Yeah, they'll take it, all right.
I don't mean for this blog to take on too much of a "libertarian" tinge, but this is just outrageous: An aspiring music video producer, on his was to Los Angeles from Michigan, has all of his life savings stolen from him by the DEA.
The Washington Post article is full of amazing facts and quotes.
The agents found nothing in Rivers's belongings that indicated that he was involved with the drug trade: no drugs, no guns. They didn't arrest him or charge him with a crime. But they took his cash anyway, every last cent, under the authority of the Justice Department's civil asset forfeiture program ... "We don’t have to prove that the person is guilty," an Albuquerque DEA agent told the Journal. "It’s that the money is presumed to be guilty."
Yuck. I hate this stuff. There was another terrible civil asset forfeiture story the other day about an elderly convenient store manager whose entire operating account ($107k) was confiscated under a subset of civil asset forfeiture laws called "structuring" violations. His crime? He deposited over $10k into his bank account in one transaction.
What's even more devious about structuring laws is that they're a racket between banks, local law enforcement, FBI & DEA. Even where there is no other evidence of drug activity, the simple act of making large cash deposits is sufficient enough for law enforcement to justify confiscation.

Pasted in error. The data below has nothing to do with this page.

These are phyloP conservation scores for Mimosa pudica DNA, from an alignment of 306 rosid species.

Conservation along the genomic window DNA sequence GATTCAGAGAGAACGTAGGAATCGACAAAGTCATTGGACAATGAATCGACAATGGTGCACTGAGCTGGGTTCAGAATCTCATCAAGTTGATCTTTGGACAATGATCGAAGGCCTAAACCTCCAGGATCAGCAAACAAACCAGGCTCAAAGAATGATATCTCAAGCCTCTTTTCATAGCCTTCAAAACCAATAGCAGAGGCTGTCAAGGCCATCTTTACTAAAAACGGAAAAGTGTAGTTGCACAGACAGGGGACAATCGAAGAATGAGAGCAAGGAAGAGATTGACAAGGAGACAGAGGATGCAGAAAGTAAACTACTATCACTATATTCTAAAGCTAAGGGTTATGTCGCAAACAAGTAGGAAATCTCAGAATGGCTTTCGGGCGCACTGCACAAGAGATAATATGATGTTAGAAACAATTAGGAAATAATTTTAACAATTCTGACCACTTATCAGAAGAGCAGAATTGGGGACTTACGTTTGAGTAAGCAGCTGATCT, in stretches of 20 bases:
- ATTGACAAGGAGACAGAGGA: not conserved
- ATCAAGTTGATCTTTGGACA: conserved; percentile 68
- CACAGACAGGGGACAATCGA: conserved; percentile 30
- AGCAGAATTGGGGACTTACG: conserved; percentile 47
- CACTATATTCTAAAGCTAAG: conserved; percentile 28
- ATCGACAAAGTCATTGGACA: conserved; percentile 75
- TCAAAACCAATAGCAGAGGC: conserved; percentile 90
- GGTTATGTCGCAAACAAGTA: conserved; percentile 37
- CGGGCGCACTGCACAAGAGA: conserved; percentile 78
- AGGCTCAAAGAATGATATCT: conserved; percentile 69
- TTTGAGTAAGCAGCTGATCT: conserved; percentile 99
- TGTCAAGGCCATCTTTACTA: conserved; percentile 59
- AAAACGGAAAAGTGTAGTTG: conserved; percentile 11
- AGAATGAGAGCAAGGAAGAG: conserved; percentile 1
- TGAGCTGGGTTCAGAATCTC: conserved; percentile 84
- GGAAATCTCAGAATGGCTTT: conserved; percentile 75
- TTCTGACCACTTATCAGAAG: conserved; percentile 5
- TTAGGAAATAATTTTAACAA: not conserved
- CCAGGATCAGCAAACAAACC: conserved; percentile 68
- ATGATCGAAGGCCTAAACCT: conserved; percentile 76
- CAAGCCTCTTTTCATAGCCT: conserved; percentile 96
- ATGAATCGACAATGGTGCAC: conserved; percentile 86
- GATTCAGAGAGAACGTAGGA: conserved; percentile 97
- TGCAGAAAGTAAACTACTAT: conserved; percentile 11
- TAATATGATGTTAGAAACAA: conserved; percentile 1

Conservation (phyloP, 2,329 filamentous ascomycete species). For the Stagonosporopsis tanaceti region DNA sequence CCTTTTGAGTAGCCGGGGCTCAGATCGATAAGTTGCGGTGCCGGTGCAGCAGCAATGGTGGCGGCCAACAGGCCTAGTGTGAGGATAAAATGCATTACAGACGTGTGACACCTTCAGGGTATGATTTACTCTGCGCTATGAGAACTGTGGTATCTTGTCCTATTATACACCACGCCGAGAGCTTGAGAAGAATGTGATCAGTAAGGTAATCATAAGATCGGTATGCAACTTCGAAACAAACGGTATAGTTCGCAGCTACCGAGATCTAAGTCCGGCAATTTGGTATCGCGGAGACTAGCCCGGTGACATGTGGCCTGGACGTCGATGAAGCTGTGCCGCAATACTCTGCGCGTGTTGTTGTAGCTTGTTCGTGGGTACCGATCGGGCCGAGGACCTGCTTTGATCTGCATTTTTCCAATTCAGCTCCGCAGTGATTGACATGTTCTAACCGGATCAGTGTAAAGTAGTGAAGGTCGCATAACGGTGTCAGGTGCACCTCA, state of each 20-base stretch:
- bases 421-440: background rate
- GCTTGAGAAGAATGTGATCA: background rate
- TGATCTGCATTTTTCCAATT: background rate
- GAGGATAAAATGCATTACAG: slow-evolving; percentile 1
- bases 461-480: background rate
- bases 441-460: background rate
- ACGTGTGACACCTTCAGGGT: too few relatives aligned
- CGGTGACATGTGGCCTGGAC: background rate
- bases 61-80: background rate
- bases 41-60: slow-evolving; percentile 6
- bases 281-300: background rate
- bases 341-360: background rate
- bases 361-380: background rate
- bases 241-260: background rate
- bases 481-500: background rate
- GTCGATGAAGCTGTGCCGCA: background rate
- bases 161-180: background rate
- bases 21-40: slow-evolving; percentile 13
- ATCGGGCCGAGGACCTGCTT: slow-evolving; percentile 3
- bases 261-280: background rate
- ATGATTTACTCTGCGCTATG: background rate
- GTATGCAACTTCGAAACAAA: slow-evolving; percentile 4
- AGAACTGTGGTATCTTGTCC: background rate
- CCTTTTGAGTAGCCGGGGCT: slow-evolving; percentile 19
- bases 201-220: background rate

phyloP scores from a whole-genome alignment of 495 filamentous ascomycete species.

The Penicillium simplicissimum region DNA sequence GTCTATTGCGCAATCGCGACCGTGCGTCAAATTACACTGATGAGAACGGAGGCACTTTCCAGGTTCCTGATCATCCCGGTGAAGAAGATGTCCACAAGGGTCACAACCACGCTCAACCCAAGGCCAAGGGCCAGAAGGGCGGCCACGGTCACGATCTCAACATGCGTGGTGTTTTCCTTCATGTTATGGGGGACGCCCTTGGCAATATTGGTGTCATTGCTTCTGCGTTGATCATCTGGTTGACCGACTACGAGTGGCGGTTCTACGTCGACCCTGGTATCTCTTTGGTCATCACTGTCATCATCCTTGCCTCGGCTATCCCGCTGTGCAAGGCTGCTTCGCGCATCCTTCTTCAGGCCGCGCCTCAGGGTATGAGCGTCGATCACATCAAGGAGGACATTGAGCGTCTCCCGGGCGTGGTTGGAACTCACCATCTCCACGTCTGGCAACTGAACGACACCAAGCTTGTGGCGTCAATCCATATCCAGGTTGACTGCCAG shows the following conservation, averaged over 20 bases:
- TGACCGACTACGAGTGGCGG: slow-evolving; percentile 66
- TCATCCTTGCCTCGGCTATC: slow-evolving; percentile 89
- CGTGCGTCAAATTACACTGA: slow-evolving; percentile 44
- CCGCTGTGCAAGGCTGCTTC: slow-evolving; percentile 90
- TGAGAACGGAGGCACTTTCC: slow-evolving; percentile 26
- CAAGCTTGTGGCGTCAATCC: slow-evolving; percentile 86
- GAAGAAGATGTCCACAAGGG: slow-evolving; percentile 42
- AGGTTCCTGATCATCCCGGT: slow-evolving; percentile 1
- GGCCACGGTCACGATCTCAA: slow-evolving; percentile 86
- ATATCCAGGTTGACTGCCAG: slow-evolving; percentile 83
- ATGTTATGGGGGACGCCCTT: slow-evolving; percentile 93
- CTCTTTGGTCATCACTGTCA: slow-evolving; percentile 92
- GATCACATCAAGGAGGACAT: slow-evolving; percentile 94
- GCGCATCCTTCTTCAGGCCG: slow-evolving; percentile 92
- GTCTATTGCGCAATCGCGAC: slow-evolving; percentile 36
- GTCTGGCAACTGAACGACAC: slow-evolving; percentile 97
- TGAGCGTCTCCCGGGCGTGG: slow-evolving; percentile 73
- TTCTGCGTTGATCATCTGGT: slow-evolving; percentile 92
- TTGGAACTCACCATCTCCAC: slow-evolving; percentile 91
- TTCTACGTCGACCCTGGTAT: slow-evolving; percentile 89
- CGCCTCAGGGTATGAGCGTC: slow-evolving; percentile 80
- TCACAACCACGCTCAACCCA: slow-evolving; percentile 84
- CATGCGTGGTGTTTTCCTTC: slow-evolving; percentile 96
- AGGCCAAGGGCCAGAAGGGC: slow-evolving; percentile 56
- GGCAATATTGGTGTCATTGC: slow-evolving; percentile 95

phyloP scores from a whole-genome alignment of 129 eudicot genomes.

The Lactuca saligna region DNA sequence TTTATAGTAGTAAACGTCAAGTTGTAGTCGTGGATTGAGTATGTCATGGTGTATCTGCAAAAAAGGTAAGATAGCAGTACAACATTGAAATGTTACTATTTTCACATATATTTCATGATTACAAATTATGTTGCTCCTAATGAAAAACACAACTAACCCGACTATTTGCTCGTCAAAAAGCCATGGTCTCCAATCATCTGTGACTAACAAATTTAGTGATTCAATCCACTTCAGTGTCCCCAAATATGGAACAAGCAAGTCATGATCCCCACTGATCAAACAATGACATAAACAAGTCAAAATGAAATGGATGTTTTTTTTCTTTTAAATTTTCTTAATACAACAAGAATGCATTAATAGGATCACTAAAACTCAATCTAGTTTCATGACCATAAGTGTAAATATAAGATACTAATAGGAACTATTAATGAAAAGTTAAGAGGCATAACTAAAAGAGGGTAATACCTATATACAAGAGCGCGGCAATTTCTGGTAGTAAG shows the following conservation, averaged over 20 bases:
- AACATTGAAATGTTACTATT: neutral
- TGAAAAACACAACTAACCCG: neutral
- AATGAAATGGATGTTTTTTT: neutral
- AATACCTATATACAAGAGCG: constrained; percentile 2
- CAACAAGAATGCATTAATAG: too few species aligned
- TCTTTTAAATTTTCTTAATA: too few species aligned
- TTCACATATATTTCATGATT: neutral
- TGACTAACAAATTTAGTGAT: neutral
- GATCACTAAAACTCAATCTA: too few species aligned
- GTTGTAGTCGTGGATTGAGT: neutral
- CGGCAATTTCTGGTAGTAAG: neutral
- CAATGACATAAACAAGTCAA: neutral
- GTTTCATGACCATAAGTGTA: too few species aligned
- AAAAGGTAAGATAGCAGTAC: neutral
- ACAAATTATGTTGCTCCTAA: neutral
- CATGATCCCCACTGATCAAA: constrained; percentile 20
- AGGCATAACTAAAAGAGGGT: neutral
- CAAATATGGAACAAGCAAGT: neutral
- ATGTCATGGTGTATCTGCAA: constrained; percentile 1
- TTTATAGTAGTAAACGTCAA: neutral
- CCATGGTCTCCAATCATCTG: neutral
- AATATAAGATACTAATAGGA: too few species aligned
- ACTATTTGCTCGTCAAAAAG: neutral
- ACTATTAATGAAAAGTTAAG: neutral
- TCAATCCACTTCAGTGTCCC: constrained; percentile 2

I'll probably write more about this at some point soon.
And I wouldn't worry about the website having too much of a libertarian tinge. I'd argue that just about everything RAW wrote seemed to have a libertarian tinge, even if it wasn't necessarily political.
On a completely unrelated note - if anyone here has the chance to see the new HBO documentary "Cannibal Cop", I strongly recommend doing so.
Seems like something folks here would appreciate more so than the "average" viewer.
If you don't know Cannibal Cop's story, at least look it up on the internets.
The HBO film is called Thought Crimes: The Case of the Cannibal Cop, and I don't get HBO (can't afford it), so I'll have to wait. But after reading reviews it seems to dovetail with a recurring riff on my own blog about how I love "dangerous" or outre books, like Hit Man, which purportedly shows you how to become a contract killer. I like the personal "fantasy" element in these books; I have zero intention of acting on the "knowledge" contained in it. So far, the judge has ruled that the cannibal cop just did a bunch of Google searches on how to kill and cook women. He even met (or engaged online) with others who shared the same interest. Yet he DID NOT ACT.
I admit this seems even more extreme than having _How To Make Improvised Explosive Devices For the Coming Race War_ (a title I just made up, but would love to read, or even own if I saw it in a bookstore), but still: 1st Amendment!
As for the DEA's latest: how is this different from the Mafia or any other group of well-organized gangsters?
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